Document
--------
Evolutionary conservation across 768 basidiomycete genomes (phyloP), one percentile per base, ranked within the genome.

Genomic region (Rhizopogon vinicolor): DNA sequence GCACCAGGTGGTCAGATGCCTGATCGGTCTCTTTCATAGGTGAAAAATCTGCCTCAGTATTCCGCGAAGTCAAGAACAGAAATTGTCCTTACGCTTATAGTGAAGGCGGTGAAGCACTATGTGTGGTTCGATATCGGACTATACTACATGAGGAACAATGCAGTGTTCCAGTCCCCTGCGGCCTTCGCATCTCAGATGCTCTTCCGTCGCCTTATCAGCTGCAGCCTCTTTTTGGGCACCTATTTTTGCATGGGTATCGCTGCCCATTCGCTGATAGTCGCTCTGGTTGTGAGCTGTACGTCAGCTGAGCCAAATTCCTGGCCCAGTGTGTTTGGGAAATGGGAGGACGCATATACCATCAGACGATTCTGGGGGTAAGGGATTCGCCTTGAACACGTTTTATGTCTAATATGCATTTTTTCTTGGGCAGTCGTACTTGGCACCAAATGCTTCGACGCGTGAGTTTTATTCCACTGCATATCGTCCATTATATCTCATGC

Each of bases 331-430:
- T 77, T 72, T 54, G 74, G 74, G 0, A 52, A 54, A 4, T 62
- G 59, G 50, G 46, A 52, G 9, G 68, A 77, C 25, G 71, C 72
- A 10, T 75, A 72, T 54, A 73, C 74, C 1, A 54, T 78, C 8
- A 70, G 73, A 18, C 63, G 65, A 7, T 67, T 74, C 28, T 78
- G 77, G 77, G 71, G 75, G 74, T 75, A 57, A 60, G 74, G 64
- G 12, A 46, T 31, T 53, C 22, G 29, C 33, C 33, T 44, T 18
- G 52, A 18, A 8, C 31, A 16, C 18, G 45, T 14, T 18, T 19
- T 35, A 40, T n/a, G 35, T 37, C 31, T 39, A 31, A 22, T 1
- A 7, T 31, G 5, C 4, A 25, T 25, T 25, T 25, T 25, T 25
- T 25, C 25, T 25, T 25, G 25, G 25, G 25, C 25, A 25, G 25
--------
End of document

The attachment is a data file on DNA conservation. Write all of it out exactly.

Evolutionary conservation across 768 basidiomycete genomes (phyloP), one percentile per base, ranked within the genome.

Genomic region (Rhizopogon vinicolor): DNA sequence GCACCAGGTGGTCAGATGCCTGATCGGTCTCTTTCATAGGTGAAAAATCTGCCTCAGTATTCCGCGAAGTCAAGAACAGAAATTGTCCTTACGCTTATAGTGAAGGCGGTGAAGCACTATGTGTGGTTCGATATCGGACTATACTACATGAGGAACAATGCAGTGTTCCAGTCCCCTGCGGCCTTCGCATCTCAGATGCTCTTCCGTCGCCTTATCAGCTGCAGCCTCTTTTTGGGCACCTATTTTTGCATGGGTATCGCTGCCCATTCGCTGATAGTCGCTCTGGTTGTGAGCTGTACGTCAGCTGAGCCAAATTCCTGGCCCAGTGTGTTTGGGAAATGGGAGGACGCATATACCATCAGACGATTCTGGGGGTAAGGGATTCGCCTTGAACACGTTTTATGTCTAATATGCATTTTTTCTTGGGCAGTCGTACTTGGCACCAAATGCTTCGACGCGTGAGTTTTATTCCACTGCATATCGTCCATTATATCTCATGC

Each of bases 331-430:
- T 77, T 72, T 54, G 74, G 74, G 0, A 52, A 54, A 4, T 62
- G 59, G 50, G 46, A 52, G 9, G 68, A 77, C 25, G 71, C 72
- A 10, T 75, A 72, T 54, A 73, C 74, C 1, A 54, T 78, C 8
- A 70, G 73, A 18, C 63, G 65, A 7, T 67, T 74, C 28, T 78
- G 77, G 77, G 71, G 75, G 74, T 75, A 57, A 60, G 74, G 64
- G 12, A 46, T 31, T 53, C 22, G 29, C 33, C 33, T 44, T 18
- G 52, A 18, A 8, C 31, A 16, C 18, G 45, T 14, T 18, T 19
- T 35, A 40, T n/a, G 35, T 37, C 31, T 39, A 31, A 22, T 1
- A 7, T 31, G 5, C 4, A 25, T 25, T 25, T 25, T 25, T 25
- T 25, C 25, T 25, T 25, G 25, G 25, G 25, C 25, A 25, G 25